To that, MFA spokesman Daniel Hauff replies that an internal company report would not have prompted any change, because nothing in the footage — not the sick piglets disposed of by “thumping” their heads into cement, nor the untreated sows with prolapsed innards pouring out across dirty floors — is out of the ordinary for hog producers.
That, he says, is also why MFA didn't bother notifying any authorities: No laws were broken. Farmed animals are excluded from the protections of both the federal Animal Welfare Act and Iowa's animal cruelty laws, which explicitly protect all “customary animal husbandry practices.”
According to Hauff, the practices in this video are sadly customary; others disagree.
Lavinia Hultgren, a Warren County livestock veterinarian, questioned the video's authenticity. “Well, I've never ever heard of any farmer anywhere throw pigs around — that's money, that's your piglets,” she says.
Although Hultgren said she rarely castrates pigs, she didn't find fault with it.
“The theory is that since the nervous system develops from the front of the pig to the back, that those signals are not maturely processed,” she says, echoing what many local farmers have alleged.
But a Google Scholar search turns up a wealth of peer-reviewed literature on the pain felt by castrated piglets, and many researchers challenge the notion that newborn piglets feel less pain. Overseas, consensus on this point has prompted several dozen European hog industry groups to sign a voluntary declaration of commitment, which ends unanesthetized castration this year and all pig castrations by 2018.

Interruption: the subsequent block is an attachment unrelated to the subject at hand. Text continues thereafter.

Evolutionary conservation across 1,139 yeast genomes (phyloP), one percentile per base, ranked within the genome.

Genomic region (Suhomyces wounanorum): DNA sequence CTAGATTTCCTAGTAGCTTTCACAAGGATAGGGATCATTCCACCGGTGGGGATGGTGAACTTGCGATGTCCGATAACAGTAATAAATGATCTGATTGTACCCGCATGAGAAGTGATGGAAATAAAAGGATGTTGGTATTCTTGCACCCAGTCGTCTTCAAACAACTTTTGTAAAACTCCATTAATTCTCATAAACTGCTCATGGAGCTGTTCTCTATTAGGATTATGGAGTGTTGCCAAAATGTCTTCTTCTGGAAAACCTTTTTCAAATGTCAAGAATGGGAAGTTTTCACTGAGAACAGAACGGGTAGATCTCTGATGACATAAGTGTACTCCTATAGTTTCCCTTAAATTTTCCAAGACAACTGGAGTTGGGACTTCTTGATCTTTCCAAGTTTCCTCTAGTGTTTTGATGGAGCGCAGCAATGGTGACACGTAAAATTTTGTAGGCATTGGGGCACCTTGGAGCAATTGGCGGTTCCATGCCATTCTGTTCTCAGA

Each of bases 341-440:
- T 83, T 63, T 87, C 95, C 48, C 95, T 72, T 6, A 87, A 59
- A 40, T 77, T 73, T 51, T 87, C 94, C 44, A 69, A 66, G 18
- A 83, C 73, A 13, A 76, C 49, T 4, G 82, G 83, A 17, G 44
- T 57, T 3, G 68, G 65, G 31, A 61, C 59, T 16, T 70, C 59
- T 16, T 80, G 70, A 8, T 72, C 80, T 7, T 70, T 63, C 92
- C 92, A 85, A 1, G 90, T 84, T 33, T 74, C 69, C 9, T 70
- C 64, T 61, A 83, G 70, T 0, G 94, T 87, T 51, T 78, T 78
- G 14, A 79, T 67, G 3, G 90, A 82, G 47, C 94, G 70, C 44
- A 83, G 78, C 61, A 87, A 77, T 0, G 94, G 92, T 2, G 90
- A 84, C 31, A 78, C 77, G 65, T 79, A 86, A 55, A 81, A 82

American hog farmers would love to change their practices at a voluntary pace, but gruesome undercover videos only fan the flames of regulation and distrust.
Cincinnati's SPCA President Harold Dates, who is also the Ohio Livestock Care Standards Board's animal welfare representative, says, “People with closed doors that don't want anybody around, to me are subject to question.”
Meat producers have a few choices. They can build better campaigns to criminalize undercover videos next year. Or they can follow the advice of noted animal welfare expert and author Temple Grandin and install webcams.
“People don't like the idea that a pig can't turn around,” Grandin said in an interview last fall. “What animal agriculture needs to do is get rid of the few things the public absolutely hates, and then you clean up your act and show the house.”